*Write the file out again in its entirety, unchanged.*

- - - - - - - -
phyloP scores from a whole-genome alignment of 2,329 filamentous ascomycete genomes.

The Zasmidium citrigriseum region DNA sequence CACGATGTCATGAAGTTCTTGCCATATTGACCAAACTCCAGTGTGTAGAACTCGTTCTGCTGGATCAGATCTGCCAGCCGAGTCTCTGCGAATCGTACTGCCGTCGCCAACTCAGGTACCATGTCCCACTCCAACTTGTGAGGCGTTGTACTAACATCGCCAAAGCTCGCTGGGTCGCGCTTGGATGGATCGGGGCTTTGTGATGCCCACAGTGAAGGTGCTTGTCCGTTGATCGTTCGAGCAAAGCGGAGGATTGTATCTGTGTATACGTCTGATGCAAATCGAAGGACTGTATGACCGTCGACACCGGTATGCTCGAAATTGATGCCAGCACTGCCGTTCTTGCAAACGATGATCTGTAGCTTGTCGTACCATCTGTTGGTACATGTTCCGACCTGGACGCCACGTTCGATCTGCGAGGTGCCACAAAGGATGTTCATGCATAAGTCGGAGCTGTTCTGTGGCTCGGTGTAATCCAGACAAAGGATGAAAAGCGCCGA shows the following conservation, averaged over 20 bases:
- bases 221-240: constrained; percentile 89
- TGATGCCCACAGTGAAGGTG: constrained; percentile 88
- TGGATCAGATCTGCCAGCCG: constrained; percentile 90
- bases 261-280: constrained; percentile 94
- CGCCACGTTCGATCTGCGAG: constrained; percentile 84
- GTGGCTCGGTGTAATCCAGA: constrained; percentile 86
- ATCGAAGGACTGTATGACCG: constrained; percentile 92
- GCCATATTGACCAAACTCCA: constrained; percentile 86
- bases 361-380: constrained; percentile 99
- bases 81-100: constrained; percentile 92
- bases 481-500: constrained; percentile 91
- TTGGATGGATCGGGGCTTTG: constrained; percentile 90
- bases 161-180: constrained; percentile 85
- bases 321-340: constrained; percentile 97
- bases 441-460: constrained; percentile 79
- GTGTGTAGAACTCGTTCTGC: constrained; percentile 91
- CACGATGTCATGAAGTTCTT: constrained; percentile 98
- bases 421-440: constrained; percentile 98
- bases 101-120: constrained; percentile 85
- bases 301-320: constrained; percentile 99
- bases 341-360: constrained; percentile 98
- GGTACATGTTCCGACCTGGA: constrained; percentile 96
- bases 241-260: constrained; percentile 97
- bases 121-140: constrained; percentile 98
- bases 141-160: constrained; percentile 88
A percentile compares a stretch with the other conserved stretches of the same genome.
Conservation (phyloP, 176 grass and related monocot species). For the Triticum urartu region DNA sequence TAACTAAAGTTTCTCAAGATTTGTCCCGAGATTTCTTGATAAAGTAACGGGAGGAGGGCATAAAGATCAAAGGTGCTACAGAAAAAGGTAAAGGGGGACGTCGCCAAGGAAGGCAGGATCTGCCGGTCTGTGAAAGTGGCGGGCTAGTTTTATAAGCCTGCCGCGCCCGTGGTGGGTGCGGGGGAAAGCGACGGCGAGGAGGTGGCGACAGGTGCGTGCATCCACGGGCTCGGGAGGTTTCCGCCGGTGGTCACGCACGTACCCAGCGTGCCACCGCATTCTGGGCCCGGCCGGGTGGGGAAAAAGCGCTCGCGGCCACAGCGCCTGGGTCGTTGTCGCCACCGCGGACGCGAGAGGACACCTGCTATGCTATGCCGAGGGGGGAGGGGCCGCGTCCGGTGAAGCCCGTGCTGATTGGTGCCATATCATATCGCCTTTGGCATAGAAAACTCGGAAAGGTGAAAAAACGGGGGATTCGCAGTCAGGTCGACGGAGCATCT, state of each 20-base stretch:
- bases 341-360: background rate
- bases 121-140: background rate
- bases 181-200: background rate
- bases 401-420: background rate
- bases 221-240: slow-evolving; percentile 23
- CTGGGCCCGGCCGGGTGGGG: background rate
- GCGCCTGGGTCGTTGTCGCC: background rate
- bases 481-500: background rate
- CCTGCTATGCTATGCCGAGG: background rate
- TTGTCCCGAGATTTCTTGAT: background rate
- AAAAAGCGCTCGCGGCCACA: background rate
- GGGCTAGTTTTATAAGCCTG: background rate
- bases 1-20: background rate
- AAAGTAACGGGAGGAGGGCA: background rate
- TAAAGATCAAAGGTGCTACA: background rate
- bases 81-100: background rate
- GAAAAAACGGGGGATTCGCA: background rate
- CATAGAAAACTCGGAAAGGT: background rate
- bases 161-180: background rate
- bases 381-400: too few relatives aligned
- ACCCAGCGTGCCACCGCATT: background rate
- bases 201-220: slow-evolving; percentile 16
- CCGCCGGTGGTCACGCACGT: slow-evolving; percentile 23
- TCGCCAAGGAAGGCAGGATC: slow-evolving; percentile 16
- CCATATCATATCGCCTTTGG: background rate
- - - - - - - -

phyloP scores from a whole-genome alignment of 2,329 filamentous ascomycete genomes.

The Zasmidium citrigriseum region DNA sequence CACGATGTCATGAAGTTCTTGCCATATTGACCAAACTCCAGTGTGTAGAACTCGTTCTGCTGGATCAGATCTGCCAGCCGAGTCTCTGCGAATCGTACTGCCGTCGCCAACTCAGGTACCATGTCCCACTCCAACTTGTGAGGCGTTGTACTAACATCGCCAAAGCTCGCTGGGTCGCGCTTGGATGGATCGGGGCTTTGTGATGCCCACAGTGAAGGTGCTTGTCCGTTGATCGTTCGAGCAAAGCGGAGGATTGTATCTGTGTATACGTCTGATGCAAATCGAAGGACTGTATGACCGTCGACACCGGTATGCTCGAAATTGATGCCAGCACTGCCGTTCTTGCAAACGATGATCTGTAGCTTGTCGTACCATCTGTTGGTACATGTTCCGACCTGGACGCCACGTTCGATCTGCGAGGTGCCACAAAGGATGTTCATGCATAAGTCGGAGCTGTTCTGTGGCTCGGTGTAATCCAGACAAAGGATGAAAAGCGCCGA shows the following conservation, averaged over 20 bases:
- bases 221-240: constrained; percentile 89
- TGATGCCCACAGTGAAGGTG: constrained; percentile 88
- TGGATCAGATCTGCCAGCCG: constrained; percentile 90
- bases 261-280: constrained; percentile 94
- CGCCACGTTCGATCTGCGAG: constrained; percentile 84
- GTGGCTCGGTGTAATCCAGA: constrained; percentile 86
- ATCGAAGGACTGTATGACCG: constrained; percentile 92
- GCCATATTGACCAAACTCCA: constrained; percentile 86
- bases 361-380: constrained; percentile 99
- bases 81-100: constrained; percentile 92
- bases 481-500: constrained; percentile 91
- TTGGATGGATCGGGGCTTTG: constrained; percentile 90
- bases 161-180: constrained; percentile 85
- bases 321-340: constrained; percentile 97
- bases 441-460: constrained; percentile 79
- GTGTGTAGAACTCGTTCTGC: constrained; percentile 91
- CACGATGTCATGAAGTTCTT: constrained; percentile 98
- bases 421-440: constrained; percentile 98
- bases 101-120: constrained; percentile 85
- bases 301-320: constrained; percentile 99
- bases 341-360: constrained; percentile 98
- GGTACATGTTCCGACCTGGA: constrained; percentile 96
- bases 241-260: constrained; percentile 97
- bases 121-140: constrained; percentile 98
- bases 141-160: constrained; percentile 88
A percentile compares a stretch with the other conserved stretches of the same genome.
Conservation (phyloP, 176 grass and related monocot species). For the Triticum urartu region DNA sequence TAACTAAAGTTTCTCAAGATTTGTCCCGAGATTTCTTGATAAAGTAACGGGAGGAGGGCATAAAGATCAAAGGTGCTACAGAAAAAGGTAAAGGGGGACGTCGCCAAGGAAGGCAGGATCTGCCGGTCTGTGAAAGTGGCGGGCTAGTTTTATAAGCCTGCCGCGCCCGTGGTGGGTGCGGGGGAAAGCGACGGCGAGGAGGTGGCGACAGGTGCGTGCATCCACGGGCTCGGGAGGTTTCCGCCGGTGGTCACGCACGTACCCAGCGTGCCACCGCATTCTGGGCCCGGCCGGGTGGGGAAAAAGCGCTCGCGGCCACAGCGCCTGGGTCGTTGTCGCCACCGCGGACGCGAGAGGACACCTGCTATGCTATGCCGAGGGGGGAGGGGCCGCGTCCGGTGAAGCCCGTGCTGATTGGTGCCATATCATATCGCCTTTGGCATAGAAAACTCGGAAAGGTGAAAAAACGGGGGATTCGCAGTCAGGTCGACGGAGCATCT, state of each 20-base stretch:
- bases 341-360: background rate
- bases 121-140: background rate
- bases 181-200: background rate
- bases 401-420: background rate
- bases 221-240: slow-evolving; percentile 23
- CTGGGCCCGGCCGGGTGGGG: background rate
- GCGCCTGGGTCGTTGTCGCC: background rate
- bases 481-500: background rate
- CCTGCTATGCTATGCCGAGG: background rate
- TTGTCCCGAGATTTCTTGAT: background rate
- AAAAAGCGCTCGCGGCCACA: background rate
- GGGCTAGTTTTATAAGCCTG: background rate
- bases 1-20: background rate
- AAAGTAACGGGAGGAGGGCA: background rate
- TAAAGATCAAAGGTGCTACA: background rate
- bases 81-100: background rate
- GAAAAAACGGGGGATTCGCA: background rate
- CATAGAAAACTCGGAAAGGT: background rate
- bases 161-180: background rate
- bases 381-400: too few relatives aligned
- ACCCAGCGTGCCACCGCATT: background rate
- bases 201-220: slow-evolving; percentile 16
- CCGCCGGTGGTCACGCACGT: slow-evolving; percentile 23
- TCGCCAAGGAAGGCAGGATC: slow-evolving; percentile 16
- CCATATCATATCGCCTTTGG: background rate